Die Veneris, 28 die Novembris.
Prayers, by Mr. Sallawey.
Ds. Grey de Warke, Speaker.
Committee for Cumberland.
The Names to be added to the Committee for Cumberland, was read, (fn. *) and Agreed to. (Here enter it.)
The Ordinance for the Ministers for Bristoll, was read,
and Agreed to. (Here enter it.)
Mortimer to be a Searjeant at Arms.
Ordered, That James Mortimor shall be presented,
to be a Serjeant at Arms, in the Place of Serjeant
Francis, who is lately dead.
The Lord Viscount Say & Seale reported a Paper from
the Committee of both Kingdoms; which was read.
Die Jovis, 27 Nov. 1645.
Letter from Mr. Strickland.
At the Committee of both Kingdoms, at Derby
Ordered, That the Letter of Mr. Strickland, from
The Hague, of the 30/20; Nov. be reported to both Houses;
and that it is the Opinion of this Committee, That it
be recommended to the Committee of the Admiralty,
to take Care of the Sea Affairs.
Scots Commissioners to have Duplicates of intercepted Papers.
"That it be reported to both Houses (and first to the
House of Lords), That the Scotts Commissioners may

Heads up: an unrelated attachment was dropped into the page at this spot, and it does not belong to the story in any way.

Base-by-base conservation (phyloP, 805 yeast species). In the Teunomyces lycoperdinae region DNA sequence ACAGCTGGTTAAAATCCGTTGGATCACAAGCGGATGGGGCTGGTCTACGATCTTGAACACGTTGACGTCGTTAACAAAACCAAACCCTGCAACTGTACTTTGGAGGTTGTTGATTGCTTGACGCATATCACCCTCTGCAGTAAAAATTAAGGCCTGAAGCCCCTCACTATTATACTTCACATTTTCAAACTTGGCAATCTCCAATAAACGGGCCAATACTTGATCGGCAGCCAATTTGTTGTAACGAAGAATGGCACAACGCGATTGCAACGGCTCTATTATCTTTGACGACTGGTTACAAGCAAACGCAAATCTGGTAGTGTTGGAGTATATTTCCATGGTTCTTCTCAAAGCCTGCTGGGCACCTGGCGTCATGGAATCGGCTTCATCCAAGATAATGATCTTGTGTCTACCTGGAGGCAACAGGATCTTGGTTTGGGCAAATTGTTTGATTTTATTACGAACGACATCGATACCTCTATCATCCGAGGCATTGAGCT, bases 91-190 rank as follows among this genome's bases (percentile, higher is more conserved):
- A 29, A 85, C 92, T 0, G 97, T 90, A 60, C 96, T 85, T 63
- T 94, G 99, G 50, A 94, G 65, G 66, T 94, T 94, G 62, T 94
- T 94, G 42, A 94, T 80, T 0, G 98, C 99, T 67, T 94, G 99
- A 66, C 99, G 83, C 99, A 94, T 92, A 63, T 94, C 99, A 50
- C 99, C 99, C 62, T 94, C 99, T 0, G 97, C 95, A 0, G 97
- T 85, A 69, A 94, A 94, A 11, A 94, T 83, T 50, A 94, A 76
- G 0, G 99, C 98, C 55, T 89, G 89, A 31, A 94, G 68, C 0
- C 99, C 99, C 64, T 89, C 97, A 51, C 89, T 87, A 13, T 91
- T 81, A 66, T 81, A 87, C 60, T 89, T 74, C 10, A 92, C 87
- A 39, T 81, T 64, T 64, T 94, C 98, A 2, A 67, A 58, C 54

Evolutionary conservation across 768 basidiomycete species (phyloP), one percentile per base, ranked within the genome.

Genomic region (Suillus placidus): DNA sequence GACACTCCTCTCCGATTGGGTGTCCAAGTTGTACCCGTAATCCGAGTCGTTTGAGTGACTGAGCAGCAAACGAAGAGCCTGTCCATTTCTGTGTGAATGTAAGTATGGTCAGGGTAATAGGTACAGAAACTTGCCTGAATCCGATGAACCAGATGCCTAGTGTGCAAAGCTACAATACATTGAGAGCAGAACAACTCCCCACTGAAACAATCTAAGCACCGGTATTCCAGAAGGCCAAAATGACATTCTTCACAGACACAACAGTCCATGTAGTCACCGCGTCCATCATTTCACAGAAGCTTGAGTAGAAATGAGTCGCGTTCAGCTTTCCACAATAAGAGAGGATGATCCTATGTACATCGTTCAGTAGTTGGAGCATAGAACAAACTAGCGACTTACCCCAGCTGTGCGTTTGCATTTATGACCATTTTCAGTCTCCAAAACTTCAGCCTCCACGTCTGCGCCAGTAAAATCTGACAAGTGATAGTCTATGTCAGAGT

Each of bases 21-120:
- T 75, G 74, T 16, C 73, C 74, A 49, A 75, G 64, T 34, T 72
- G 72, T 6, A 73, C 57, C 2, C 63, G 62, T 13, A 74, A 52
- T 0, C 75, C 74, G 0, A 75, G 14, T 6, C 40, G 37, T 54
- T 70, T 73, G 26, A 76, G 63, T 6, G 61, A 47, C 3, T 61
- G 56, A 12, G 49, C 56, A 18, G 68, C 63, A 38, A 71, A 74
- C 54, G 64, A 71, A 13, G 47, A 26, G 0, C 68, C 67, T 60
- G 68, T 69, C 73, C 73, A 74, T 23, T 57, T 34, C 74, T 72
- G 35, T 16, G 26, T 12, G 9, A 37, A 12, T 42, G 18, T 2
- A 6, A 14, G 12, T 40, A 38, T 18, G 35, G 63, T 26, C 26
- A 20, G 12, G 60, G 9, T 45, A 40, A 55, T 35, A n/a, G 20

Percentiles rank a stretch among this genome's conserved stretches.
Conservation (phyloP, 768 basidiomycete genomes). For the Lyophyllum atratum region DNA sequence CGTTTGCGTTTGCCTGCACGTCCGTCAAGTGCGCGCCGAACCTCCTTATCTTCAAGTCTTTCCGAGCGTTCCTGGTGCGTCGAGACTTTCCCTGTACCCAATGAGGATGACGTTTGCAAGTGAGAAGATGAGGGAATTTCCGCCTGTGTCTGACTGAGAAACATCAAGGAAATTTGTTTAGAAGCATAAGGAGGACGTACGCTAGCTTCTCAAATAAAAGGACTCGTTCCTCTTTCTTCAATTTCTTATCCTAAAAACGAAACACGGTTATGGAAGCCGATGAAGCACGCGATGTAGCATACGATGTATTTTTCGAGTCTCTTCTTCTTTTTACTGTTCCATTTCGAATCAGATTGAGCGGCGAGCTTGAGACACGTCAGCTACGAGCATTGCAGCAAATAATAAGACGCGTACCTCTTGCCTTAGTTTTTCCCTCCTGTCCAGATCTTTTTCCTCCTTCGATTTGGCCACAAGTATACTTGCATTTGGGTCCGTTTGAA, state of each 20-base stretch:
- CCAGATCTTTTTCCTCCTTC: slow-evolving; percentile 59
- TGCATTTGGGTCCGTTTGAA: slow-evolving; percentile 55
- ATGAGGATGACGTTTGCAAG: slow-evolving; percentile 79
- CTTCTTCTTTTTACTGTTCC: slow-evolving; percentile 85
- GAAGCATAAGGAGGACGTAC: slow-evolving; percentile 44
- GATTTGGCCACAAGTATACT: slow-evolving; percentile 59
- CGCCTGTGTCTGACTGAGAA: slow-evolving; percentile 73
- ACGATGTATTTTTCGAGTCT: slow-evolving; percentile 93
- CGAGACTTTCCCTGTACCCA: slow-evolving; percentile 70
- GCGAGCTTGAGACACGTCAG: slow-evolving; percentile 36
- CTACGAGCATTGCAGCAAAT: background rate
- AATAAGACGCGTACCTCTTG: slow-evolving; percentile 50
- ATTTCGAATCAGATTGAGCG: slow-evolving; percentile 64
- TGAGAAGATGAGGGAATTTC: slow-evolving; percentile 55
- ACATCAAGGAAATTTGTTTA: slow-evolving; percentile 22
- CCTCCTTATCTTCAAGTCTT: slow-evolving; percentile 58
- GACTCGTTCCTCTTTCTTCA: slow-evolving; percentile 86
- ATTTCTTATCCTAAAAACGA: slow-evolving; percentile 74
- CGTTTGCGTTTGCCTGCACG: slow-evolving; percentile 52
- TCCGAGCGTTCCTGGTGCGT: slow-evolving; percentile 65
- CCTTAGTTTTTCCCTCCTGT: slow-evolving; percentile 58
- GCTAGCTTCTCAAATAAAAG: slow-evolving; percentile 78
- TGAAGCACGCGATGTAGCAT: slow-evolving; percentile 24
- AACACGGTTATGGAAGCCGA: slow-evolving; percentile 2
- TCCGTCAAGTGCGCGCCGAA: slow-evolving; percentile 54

have Duplicates of all such intercepted Letters and
Papers as concern the Scottish Affairs."
Mr. Strickland's Letter.
Mr. Strickland's Letter was read. (Here enter it.)
Ordered, That this Letter be communicated to the
House of Commons; and their Concurrence desired,
that it may be recommended to the Care of the Admiralty, to have Care of the Sea Affairs.
The Lord Wharton reported Two Letters sent to
Mr. Kyrle recommended by the Counties of Monmouth and Gloucester for an Employment:
1. A Letter from some Gentlemen of the County of
Monmouth, to desire that Mr. James Kyrle, One of
the Committee, who first delivered Monmouth into the
Parliament's Hands, and hath since shewed himself
very active, faithful, and serviceable, in reducing both
Monmouth and those Garrisons lately under the Power
of the Enemy: Their humble Request to their Lordships is, that you will be pleased to confer such a Trust
and Command upon him, as that he may be encouraged to continue his Assistance and Service to us in
Monmouth, 22 Nov. 1645.
"Jo. Walter. Wm. Jones.
Another Letter from some of the Committee of Gloucester, to the same Purpose, was read: